SPIEGEL Interview with Henry Kissinger: 'Mao Might Consider Modern China to Be Too Materialistic'
Part 2: 'Beijing Wants to Improve Relations with the US'
SPIEGEL: When President Barack Obama took office, he tried to reach out to China. But lately the Chinese-American debate has focused on controversies -- arguments at the World Climate Conference in Copenhagen, fierce debates about the Chinese exchange rate or the cool reception Obama received during his visit to China.
Kissinger: Obama would like to improve relations with China. China also wants to improve relations with the United States. What is not happening is finding a grammar for the dialogue, and part of this is a cultural problem. The Americans look at foreign policy as a series of pragmatic issues, partly because every problem that has been recognized as a problem in America has been soluble. So, we deal with the Chinese on a series of specific issues.
SPIEGEL: And it's different for the Chinese?
Kissinger: The Chinese look at foreign policy as an interrelated series of events. Take the debate about the Chinese exchange rate: We talk about the narrow issue if the Chinese currency has to appreciate. Chinese look at it in terms of the overall economic relationship with the US.
SPIEGEL: And they would only adjust their currency rate if the Americans were willing to reciprocate?
Kissinger: Exactly. There has to be some American adjustment in some other area of significance to the Chinese.
SPIEGEL: So are the Chinese thinking more strategically in terms of foreign policy?
Kissinger: No, just more comprehensively.
SPIEGEL: Do the Chinese currently feel they are finally returning to former glories?
Kissinger: The Chinese are often described as a "rising power." But they do not think of themselves as a rising power because, for 18 of the last 20 centuries, their GDP was the largest in the world. They perceive the past century and a half as an aberration and humiliation.
SPIEGEL: You are describing the mindset of Chinese leadership in great detail, but having visited China more than 70 times, have you ever met ordinary Chinese?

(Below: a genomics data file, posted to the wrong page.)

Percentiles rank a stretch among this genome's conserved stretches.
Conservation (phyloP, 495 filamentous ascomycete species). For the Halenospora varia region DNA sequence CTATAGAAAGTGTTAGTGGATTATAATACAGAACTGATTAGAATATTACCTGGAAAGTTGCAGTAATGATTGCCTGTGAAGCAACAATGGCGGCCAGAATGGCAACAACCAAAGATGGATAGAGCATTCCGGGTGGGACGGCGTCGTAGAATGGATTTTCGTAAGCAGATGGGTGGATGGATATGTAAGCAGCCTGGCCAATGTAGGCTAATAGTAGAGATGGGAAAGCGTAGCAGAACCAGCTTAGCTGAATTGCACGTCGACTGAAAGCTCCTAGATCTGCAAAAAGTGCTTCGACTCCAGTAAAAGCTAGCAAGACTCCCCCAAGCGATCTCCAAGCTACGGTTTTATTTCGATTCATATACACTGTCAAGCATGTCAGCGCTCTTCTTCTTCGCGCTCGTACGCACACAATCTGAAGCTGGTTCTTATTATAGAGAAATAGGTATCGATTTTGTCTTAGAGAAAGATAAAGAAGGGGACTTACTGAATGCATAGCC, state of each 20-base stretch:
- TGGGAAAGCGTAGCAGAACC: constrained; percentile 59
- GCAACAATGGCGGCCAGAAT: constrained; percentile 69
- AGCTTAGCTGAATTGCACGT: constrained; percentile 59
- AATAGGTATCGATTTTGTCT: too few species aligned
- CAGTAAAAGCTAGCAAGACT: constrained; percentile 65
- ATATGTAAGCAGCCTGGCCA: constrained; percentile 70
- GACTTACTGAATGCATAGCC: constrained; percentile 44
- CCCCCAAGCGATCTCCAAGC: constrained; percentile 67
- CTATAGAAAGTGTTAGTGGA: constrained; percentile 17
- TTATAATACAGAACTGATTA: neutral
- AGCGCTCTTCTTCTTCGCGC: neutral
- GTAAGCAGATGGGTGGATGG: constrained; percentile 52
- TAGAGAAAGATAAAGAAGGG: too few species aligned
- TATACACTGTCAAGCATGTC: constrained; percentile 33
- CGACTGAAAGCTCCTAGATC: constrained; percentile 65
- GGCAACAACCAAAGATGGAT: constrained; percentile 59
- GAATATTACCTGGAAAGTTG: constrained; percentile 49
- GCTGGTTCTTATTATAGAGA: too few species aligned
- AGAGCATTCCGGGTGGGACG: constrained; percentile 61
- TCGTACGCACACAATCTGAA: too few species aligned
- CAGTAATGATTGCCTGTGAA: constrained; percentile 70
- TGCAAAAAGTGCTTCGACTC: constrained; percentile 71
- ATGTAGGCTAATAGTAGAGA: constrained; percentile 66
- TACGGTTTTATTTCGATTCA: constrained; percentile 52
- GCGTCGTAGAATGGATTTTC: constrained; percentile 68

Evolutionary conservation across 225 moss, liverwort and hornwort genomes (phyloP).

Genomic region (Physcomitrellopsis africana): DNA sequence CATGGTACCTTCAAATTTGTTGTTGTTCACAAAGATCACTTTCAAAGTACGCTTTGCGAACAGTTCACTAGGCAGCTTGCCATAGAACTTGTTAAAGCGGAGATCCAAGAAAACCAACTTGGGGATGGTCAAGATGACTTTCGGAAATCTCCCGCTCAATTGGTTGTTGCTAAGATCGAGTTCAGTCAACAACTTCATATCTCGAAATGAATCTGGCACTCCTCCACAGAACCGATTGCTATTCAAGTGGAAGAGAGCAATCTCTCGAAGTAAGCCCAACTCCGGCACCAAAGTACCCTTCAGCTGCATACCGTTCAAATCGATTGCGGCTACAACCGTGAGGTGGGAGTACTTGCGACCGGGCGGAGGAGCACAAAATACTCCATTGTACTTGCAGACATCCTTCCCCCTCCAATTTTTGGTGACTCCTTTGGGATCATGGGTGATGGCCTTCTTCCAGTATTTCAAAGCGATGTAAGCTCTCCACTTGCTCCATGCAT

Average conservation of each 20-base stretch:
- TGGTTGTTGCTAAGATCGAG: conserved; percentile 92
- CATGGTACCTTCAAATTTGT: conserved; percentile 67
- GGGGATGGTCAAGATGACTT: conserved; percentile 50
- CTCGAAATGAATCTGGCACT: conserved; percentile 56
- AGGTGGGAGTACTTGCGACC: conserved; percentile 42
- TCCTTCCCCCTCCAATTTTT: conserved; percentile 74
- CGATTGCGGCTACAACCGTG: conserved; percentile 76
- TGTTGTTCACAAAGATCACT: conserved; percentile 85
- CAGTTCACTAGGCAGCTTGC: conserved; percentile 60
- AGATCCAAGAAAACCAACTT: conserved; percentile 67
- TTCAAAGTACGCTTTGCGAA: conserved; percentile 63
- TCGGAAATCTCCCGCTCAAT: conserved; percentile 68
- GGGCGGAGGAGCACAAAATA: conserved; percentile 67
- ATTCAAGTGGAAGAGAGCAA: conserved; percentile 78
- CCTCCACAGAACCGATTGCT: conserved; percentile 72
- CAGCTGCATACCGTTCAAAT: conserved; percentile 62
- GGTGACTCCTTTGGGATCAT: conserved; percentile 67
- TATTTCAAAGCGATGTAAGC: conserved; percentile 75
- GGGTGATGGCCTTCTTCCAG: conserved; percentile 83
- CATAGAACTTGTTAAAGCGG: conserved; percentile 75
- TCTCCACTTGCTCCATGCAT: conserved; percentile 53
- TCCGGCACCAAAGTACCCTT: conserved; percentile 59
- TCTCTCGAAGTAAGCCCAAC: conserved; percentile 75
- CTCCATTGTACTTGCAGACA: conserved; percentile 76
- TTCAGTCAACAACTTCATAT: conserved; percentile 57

Kissinger: I don't know what you mean by "ordinary Chinese." On most visits, I do what I also do in Germany, which is to meet a cross section of intellectuals and people I can reach.
SPIEGEL: You met dictator Mao Zedong several times in the 1970s. What would he think of modern China?
Kissinger: Mao was interested in his notion of the ideological purification of China more than in an economic recovery of China. In our conversations, he showed next to no interest in economic cooperation with the West. So he might consider current China to be too materialistic. He would probably not like the modern "yuppies" in Beijing or Shanghai.
SPIEGEL: "Purity" -- is that really the ideal you associate with Mao?
Kissinger: Mao's definition of purity was based on different premises than the West's. He inflicted monstrous suffering on the Chinese people. But I am just pointing out that the Chinese attitude is more complex. They appreciate that he united the Chinese people.
SPIEGEL: Are the Chinese beginning to think that perhaps Mao was onto something?
Kissinger: The generation of China's former leader Deng Xiaoping (who ruled in the 1980s and 1990s) considered the Cultural Revolution an unmitigated disaster. I believe it to be a huge disaster, too. But there are now people in China who look at the policies launched by Mao as something that might have had some significance, even as it went too far.
SPIEGEL: American businesses that invest in China complain about massive copyright violations. US officials lament so-called "new Chinese colonialism" in Africa. How do you address these issues, given the Chinese sensitivities you described?
Kissinger: On issues that affect the national interest immediately, you defend it. That is normal when you talk about the impact of a nation across its borders. My view is that in the relationship with China, our interests are better served by creating a sense of co-evolution than by constant confrontation.
SPIEGEL: When China becomes involved in other countries, they seem to only be concerned with business interests or natural resources. Unlike America, Beijing has not yet developed ideological missionary tendencies.
Kissinger: Americans believe that you can alter people by conversion, and that everybody in the world is a potential American. The Chinese also believe that their values are universal, but they do not believe that you can convert to becoming a Chinese unless you are born into it.
SPIEGEL: Will your book be published in China?
Kissinger: I don't know yet. I will not accept abridgments, so it will be interesting to see if it happens or not.
SPIEGEL: Mr. Secretary, thank you very much for this conversation.
Interview conducted by Gregor Peter Schmitz and Bernhard Zand
- Part 1: 'Mao Might Consider Modern China to Be Too Materialistic'
- Part 2: 'Beijing Wants to Improve Relations with the US'
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